The region where coffee is grown plays a big role in determining its taste. The native soil, climate and processing methods used in cultivation all influences the distinctive flavors of the beans. A French winemaker would call this “got de terroir” - the “taste of the place”.
Geographically, there are three global coffee-growing regions: East Africa and the Arabian Peninsula, Southeast Asia and the Pacific, and Latin America.
Some coffee trees have the potential to grow to a height of 30 to 40 feet.
However, most are kept much shorter for the ease of harvest. The average coffee tree bears only enough cherries each season to produce about half a kilogram of roasted coffee. It takes a whole year for the tree to produce what most people can enjoy in a single week!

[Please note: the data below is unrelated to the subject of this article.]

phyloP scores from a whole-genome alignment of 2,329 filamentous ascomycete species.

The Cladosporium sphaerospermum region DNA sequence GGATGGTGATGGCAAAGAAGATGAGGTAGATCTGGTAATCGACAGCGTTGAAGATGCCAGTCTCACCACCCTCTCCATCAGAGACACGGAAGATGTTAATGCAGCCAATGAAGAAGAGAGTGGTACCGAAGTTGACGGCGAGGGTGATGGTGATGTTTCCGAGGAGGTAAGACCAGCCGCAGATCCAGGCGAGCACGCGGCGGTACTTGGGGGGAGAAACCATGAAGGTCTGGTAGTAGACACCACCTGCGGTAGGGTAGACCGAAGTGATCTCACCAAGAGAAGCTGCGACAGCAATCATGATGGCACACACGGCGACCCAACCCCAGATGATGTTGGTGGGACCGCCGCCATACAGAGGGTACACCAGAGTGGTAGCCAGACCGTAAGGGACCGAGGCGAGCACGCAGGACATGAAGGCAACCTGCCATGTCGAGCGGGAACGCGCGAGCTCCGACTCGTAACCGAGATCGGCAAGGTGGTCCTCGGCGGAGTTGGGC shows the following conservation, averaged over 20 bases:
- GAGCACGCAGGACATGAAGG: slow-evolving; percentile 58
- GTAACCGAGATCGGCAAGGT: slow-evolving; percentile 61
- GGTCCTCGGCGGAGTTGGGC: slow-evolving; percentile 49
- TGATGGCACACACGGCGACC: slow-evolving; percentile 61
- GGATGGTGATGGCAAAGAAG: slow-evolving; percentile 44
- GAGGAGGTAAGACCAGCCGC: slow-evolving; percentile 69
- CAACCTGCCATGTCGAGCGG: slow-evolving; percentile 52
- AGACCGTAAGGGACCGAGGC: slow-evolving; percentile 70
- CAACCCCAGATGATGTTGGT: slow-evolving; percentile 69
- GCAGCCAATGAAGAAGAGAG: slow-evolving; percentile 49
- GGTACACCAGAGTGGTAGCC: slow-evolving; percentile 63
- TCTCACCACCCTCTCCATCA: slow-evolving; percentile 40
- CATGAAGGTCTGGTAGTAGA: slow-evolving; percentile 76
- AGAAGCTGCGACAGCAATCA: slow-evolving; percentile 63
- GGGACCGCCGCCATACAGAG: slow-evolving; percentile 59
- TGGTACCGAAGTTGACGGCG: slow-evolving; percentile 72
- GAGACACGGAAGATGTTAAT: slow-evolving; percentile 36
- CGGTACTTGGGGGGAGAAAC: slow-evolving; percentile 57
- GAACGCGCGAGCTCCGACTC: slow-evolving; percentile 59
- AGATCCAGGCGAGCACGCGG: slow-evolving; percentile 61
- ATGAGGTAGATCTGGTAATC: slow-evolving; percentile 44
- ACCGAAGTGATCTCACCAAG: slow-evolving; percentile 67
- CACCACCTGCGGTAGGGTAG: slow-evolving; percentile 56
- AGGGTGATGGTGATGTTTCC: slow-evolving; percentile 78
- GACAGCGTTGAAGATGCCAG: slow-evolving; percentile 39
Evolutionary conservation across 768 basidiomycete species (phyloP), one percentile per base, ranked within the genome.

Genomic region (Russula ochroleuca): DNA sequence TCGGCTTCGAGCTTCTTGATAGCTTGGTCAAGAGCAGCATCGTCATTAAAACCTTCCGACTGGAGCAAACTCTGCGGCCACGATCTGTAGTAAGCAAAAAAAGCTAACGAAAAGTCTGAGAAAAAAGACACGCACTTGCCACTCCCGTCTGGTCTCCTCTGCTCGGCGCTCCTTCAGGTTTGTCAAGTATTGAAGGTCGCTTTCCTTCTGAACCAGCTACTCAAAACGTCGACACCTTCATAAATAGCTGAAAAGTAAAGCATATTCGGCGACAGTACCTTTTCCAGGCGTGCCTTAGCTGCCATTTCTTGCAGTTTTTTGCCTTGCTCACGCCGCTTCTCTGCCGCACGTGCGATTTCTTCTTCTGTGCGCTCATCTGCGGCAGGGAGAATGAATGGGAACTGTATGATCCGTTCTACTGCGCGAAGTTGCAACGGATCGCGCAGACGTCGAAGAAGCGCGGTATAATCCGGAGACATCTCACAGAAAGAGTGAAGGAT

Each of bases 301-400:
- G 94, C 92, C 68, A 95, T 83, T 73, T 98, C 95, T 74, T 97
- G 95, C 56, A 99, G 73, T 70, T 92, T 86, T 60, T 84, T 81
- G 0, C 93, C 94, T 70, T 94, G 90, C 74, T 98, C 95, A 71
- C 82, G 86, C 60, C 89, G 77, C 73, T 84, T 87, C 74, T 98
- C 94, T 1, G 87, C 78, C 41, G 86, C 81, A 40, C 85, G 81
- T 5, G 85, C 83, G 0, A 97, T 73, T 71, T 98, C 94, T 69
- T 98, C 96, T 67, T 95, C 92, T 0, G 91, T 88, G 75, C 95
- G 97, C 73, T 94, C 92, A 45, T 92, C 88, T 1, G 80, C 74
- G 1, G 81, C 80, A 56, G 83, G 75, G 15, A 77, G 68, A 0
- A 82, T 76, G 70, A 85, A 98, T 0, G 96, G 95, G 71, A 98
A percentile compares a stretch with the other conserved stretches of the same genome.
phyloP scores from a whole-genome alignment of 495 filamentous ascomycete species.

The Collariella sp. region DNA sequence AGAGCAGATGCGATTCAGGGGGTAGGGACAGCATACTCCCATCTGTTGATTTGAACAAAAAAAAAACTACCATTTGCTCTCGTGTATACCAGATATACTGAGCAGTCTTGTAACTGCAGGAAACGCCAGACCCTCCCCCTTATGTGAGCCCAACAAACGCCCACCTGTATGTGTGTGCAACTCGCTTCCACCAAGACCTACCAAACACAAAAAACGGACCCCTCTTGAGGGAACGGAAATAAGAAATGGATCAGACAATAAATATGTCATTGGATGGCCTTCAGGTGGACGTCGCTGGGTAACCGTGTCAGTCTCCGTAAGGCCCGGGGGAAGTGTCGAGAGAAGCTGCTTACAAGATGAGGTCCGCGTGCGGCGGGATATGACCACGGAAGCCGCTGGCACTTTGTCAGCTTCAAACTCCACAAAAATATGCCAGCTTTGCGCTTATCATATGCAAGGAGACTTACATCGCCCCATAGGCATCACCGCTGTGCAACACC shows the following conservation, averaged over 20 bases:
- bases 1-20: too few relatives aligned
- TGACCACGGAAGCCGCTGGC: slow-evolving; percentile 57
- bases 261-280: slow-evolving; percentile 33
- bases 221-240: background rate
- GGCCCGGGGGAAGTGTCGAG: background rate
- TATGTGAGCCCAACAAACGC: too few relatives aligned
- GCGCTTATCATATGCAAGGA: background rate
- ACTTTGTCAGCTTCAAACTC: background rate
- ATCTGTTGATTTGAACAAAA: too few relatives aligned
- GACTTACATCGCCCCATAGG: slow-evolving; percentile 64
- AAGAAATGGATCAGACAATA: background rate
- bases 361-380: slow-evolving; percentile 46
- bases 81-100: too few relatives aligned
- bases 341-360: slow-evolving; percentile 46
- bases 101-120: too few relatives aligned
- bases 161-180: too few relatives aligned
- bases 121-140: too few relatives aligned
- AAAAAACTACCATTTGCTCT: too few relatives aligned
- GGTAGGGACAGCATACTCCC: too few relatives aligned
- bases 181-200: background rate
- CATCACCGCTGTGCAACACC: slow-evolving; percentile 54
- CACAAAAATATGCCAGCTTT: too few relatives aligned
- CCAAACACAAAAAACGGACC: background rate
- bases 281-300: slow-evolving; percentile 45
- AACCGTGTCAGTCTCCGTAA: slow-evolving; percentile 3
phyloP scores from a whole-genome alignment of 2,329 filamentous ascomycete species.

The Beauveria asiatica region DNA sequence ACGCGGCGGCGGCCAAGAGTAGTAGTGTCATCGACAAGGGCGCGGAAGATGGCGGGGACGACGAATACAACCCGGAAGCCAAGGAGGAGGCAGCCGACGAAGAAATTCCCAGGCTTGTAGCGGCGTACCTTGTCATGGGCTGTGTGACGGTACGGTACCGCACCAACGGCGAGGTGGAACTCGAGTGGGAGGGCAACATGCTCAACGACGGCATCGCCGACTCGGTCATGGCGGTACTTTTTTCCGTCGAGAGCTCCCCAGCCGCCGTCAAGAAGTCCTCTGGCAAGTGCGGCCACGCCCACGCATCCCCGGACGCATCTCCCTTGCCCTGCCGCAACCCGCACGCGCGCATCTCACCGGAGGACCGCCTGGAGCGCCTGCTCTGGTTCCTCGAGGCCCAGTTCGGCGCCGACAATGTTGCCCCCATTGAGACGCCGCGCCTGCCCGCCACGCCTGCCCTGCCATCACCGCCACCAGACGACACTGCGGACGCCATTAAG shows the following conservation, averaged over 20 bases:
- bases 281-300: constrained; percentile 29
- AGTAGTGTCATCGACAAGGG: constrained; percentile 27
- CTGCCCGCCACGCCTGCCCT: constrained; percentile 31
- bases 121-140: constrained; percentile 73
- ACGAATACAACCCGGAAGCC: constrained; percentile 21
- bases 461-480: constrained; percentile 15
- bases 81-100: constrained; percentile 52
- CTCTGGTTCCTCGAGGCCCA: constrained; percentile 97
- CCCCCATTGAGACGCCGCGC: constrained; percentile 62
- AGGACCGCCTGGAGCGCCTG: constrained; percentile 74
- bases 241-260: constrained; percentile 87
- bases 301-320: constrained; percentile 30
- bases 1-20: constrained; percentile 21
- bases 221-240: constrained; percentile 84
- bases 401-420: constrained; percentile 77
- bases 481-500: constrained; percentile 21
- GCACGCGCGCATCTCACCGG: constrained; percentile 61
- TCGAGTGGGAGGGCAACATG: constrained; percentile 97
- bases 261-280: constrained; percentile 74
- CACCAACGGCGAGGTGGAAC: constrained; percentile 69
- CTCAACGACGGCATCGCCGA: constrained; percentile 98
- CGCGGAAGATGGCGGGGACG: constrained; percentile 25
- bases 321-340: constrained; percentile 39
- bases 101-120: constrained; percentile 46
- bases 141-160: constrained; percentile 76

There are two commercially important coffee species: coffea arabica and coffea canephora (robusta). Arabica coffee grows best at high altitudes, has a much more refined flavor than other species, and contains about 1% caffeine by weight. As the name indicates, robusta coffee is a robust species, resistant to disease, with a high yield per plant. It flourishes at lower elevations and produces coffee with harsher flavor characteristics. Starbucks buys only the highest quality arabica coffees available.
At harvest time, coffee trees are laden with bright red coffee cherries. An unroasted coffee bean is simply the pit of the coffee cherry.
Like many other fruits, coffee cherries grow on trees. The soil, climate, altitude, and surrounding plants that a coffee tree is exposed to during growth affects the flavor of the beans it produces.
The skin of the coffee cherry is very thick, with a slightly bitter flavor. The fruit beneath the skin, however, is intensely sweet with a texture similar to a grape. Beneath the fruit is the parchment, which serves as a protective pocket for the seed, much like the small pockets that protect the seeds of an apple. Remove the parchment and you’ll generally find two green coffee beans, ready for washing and roasting.